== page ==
Saturday, 13 October 2012
Film Review | Cowboys & Aliens (2011)
As its title may suggest, Cowboys & Aliens is a Western-sci-fi mash-up where the Old West meets extra-terrestrial invasion. Jake Lonergan (Craig) awakes in the desert with no memory of who he is or how he got there. Heading into the nearest town, a gold rush settlement on its knees named Absolution, Lonergan quickly finds himself on the wrong side of local cattle magnate Colonel Woodrow Dolarhyde (Ford) as well as his son Percy (Dano), before the aliens make themselves known to all within the town and begin abduction without prejudice.
Cowboys & Aliens may as well be sponsored by Ronseal (with apologies to any non-UK readers) in that it does exactly what it says on the tin. It has cowboys - some of whom even herd cattle - and it has aliens. They do battle. It's fun. Does it push boundaries? Certainly not. Does it come across as some B-movie knock-up with a minuscule budge? No, it doesn't. The plot paces along without, for the most part, outstaying its welcome. The whole idea brings to mind that episode of The Big Bang Theory where Leonard, Sheldon and company are taken in by the "Mystic Warlords Of Ka'a" playing-card-based role-playing-game expansion pack "Wild West And Witches". If you've ever wondered who would win in a battle between Billy The Kid and the aliens from Independence Day then Cowboys And Aliens will be right up your street. Otherwise it'll probably entertain you, but do very little else.
Unfortunately, that's Cowboys & Aliens's biggest failing. The last film that teamed up Indiana Jones and James Bond was Indiana Jones & The Last Crusade, and, taking into account popular and critical opinion, it delivered a resounding cinematic triumph. Cowboys & Aliens doesn't. It's not awful by any means, but neither is it anything spectacular. It barely manages "good" at times. It brings together the most recent 007 - you know, the one that saved the franchise from self-parody - and Dr. Henry Jones Jr., one of the greatest action adventure heroes of all time, and makes something a notch above average at best.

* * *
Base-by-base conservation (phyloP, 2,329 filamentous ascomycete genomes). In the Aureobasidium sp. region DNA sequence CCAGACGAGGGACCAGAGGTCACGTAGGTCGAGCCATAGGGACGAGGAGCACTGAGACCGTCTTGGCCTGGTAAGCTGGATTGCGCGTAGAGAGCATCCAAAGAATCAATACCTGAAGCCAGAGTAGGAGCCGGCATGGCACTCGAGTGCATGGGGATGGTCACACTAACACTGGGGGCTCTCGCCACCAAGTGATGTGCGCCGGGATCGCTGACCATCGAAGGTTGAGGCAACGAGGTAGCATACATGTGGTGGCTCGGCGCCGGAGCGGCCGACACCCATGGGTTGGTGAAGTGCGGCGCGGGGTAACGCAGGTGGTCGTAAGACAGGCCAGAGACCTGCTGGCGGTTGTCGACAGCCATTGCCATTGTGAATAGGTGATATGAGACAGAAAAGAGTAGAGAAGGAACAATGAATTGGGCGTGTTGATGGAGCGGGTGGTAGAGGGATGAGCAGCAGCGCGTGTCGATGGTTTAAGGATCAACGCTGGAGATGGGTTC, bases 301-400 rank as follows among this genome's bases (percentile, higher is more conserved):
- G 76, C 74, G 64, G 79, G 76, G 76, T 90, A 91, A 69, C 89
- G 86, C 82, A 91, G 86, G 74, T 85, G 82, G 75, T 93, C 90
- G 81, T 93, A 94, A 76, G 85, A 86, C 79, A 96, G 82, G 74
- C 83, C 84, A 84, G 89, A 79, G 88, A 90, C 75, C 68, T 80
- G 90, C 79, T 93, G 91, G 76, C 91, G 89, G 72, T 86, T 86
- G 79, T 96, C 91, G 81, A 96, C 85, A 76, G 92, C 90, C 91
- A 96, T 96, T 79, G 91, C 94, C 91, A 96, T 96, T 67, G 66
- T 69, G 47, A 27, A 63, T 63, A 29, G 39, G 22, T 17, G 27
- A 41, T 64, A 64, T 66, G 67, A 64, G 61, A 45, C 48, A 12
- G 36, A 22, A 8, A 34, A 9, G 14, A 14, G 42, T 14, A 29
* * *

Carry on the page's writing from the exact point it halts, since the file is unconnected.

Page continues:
Not only that, but the director is Jon Favreau, the man who realised that Robert Downey Jr. is pretty much the real-life version of Tony Stark. When you appreciate that the supporting cast features an underutilised Sam Rockwell and Paul Dano - watch Moon and There Will Be Blood respectively to see the talent we're dealing with here - it won't be long before you start asking the question: why isn't this film better?
If you're looking for something easy on the grey matter that mashes up two genres you may have thought would never collide in any meaningful way on screen, Cowboys & Aliens may be one of the few worthwhile options you're left with before plumbing the depths of the straight-to-DVD bargain bin. But, if you're a fan of modern cinema, it's likely that you'll find yourself shaking your head at the talent going to waste here as you watch that six-shooter aimed squarely at ET's over-sized skull.